Comparing the performance of two pistol rounds to the 5.56 is absurd. The operate on different principles. It's like testing the performance of a car running on hay! They know better than that.
More than that, it sounds like they deliberately tested other than the round in question, possibly after first running tests to find out how they could turn in a negative report. The NIH [N/ot I/nvented H/ere] problem with flawed evaluations being given until the manufacturer wises up and puts a retired ordnance officer on the staff to *streamline* the acceptance process is an old one, and it looks like it's business as usual in that respect.
My own experience with the stuff has been limited; but I've got one pal who's very knowledgable and experienced, and he swears by the RBCD 9mm and 38 Super loadings- enough so that I got all his remaining Winchester SXT and M882 9mm 115-grain ball amnmo, which runs just fine in my old Browning GP.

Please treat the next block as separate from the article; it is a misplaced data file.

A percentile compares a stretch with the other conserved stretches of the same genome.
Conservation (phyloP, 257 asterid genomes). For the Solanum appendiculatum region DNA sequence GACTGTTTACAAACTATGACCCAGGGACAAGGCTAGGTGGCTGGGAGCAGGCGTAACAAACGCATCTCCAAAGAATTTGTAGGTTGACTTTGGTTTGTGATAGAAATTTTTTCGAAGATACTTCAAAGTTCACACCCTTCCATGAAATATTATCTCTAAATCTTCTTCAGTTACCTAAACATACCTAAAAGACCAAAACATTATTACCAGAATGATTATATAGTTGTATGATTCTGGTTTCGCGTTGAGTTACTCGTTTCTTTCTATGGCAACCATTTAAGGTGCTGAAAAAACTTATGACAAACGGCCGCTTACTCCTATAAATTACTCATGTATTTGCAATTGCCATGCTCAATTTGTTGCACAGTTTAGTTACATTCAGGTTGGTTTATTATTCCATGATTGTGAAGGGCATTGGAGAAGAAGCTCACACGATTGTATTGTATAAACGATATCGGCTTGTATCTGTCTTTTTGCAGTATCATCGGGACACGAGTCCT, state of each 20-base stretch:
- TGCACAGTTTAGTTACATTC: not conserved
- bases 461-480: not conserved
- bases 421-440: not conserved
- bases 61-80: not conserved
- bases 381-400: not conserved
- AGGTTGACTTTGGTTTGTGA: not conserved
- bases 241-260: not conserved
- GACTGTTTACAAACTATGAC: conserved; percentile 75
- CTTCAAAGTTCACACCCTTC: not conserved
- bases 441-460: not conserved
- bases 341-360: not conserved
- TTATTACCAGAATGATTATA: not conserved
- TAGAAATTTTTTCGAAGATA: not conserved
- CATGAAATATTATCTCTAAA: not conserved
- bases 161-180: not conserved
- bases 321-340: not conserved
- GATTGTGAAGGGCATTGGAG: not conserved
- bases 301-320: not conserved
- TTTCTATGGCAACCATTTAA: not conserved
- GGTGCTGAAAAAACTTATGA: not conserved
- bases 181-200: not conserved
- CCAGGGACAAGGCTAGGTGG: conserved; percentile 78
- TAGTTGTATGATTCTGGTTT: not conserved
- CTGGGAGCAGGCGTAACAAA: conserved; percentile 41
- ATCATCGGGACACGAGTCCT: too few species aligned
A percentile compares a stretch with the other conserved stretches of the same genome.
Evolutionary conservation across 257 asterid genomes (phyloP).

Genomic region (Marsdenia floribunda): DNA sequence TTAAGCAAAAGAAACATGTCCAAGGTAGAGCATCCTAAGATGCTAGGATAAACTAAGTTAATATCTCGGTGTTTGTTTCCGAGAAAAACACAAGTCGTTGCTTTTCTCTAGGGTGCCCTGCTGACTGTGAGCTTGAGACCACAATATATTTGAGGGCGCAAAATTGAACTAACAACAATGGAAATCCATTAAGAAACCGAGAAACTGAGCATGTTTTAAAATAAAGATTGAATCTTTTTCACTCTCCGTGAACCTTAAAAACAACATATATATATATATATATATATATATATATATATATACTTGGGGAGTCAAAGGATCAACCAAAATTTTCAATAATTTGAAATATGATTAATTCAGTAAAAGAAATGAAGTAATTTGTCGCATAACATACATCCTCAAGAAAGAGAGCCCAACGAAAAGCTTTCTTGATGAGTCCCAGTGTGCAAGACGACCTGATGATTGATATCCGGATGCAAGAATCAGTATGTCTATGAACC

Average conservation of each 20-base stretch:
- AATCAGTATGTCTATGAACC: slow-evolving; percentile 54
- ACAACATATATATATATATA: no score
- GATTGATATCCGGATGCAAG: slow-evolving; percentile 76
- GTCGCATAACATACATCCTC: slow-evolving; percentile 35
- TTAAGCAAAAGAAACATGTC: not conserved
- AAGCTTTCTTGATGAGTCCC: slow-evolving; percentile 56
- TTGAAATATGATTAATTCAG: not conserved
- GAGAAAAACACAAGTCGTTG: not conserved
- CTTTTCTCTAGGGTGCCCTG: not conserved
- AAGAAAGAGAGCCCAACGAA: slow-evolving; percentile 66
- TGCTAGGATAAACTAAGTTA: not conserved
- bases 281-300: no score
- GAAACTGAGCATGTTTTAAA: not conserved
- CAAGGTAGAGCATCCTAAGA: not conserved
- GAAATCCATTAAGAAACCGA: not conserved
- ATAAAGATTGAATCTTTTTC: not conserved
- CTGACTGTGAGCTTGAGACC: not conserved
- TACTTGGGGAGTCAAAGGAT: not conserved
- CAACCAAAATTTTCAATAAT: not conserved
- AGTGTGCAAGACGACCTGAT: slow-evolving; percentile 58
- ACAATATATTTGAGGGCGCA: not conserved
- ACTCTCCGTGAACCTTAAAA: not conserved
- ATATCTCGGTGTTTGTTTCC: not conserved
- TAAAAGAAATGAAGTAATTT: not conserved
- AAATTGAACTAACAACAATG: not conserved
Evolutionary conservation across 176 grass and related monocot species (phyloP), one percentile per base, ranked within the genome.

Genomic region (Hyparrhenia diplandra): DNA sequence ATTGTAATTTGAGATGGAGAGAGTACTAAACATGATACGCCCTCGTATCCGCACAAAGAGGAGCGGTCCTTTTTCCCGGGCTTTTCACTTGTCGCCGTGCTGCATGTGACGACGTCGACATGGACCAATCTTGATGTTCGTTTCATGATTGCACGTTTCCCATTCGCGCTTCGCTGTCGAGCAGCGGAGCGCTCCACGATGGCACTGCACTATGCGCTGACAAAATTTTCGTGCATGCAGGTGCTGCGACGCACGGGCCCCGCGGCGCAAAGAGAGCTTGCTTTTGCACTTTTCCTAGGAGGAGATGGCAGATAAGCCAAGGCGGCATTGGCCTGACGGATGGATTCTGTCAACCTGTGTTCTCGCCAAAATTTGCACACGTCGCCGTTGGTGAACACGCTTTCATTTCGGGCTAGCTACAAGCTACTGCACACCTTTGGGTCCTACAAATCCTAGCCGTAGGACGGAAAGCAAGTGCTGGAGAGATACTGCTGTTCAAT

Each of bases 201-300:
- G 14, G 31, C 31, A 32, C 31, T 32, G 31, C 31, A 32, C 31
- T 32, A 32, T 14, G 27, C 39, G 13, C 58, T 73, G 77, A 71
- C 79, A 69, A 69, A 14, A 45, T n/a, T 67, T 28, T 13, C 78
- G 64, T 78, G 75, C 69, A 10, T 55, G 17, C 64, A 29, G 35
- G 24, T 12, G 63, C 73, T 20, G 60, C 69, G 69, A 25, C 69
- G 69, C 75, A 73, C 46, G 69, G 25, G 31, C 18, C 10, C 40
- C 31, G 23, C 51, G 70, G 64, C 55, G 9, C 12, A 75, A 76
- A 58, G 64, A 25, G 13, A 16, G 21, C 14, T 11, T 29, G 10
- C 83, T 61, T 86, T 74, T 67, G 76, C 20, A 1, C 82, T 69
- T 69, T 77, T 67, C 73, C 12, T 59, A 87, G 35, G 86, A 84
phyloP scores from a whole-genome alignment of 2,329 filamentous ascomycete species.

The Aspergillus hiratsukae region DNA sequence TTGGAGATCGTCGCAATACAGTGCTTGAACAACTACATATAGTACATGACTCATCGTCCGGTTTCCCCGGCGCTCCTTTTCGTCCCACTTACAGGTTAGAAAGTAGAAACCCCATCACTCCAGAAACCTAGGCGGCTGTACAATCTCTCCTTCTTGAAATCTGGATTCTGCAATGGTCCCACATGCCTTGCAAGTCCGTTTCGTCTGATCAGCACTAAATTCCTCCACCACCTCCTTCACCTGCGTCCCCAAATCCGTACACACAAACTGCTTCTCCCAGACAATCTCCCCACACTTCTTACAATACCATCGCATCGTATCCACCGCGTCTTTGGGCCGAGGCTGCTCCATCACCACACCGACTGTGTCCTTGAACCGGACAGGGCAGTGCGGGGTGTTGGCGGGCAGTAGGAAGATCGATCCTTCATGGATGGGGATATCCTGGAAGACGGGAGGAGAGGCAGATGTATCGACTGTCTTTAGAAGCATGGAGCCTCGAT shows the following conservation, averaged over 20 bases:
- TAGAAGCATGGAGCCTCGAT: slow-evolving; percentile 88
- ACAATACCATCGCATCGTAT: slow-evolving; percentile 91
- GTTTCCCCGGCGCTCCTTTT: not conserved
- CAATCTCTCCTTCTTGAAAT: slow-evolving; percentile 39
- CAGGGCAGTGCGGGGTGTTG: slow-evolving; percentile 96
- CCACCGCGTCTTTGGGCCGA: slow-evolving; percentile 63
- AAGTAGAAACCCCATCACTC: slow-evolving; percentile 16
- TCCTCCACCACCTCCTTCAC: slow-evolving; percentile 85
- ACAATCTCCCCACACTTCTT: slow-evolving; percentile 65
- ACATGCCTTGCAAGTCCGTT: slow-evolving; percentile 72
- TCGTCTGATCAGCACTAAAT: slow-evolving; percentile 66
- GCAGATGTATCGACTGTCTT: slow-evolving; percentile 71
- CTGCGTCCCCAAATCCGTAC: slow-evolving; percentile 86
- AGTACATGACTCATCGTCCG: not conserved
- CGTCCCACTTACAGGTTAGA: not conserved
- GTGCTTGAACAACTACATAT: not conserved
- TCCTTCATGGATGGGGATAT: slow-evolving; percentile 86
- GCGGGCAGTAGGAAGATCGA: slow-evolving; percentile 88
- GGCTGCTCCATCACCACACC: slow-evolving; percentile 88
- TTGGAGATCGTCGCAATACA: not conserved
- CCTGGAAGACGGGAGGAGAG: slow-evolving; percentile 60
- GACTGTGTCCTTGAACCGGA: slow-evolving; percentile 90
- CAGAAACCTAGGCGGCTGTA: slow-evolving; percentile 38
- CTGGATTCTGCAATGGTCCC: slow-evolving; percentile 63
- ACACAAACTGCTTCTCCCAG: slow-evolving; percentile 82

I'd hardly be surprised if a lightweight bullet gives massive expansion and maximum tissue disruption, I've been down that path since pushing 80-grain Super Vel hollowpoint bullets meant for the .380 autopistol at 1200 and 1500 FPS back in the early 1970s. The question is if hollowpoints so constructed can also stay intact long enough to effect deep wound channels and if the rifle bullets are equally effective. The anectdotal reports are encouraging, and if they offer such a load for the .30 US carbine that offers such results, it'll sell like tasty hotcakes. We shall see.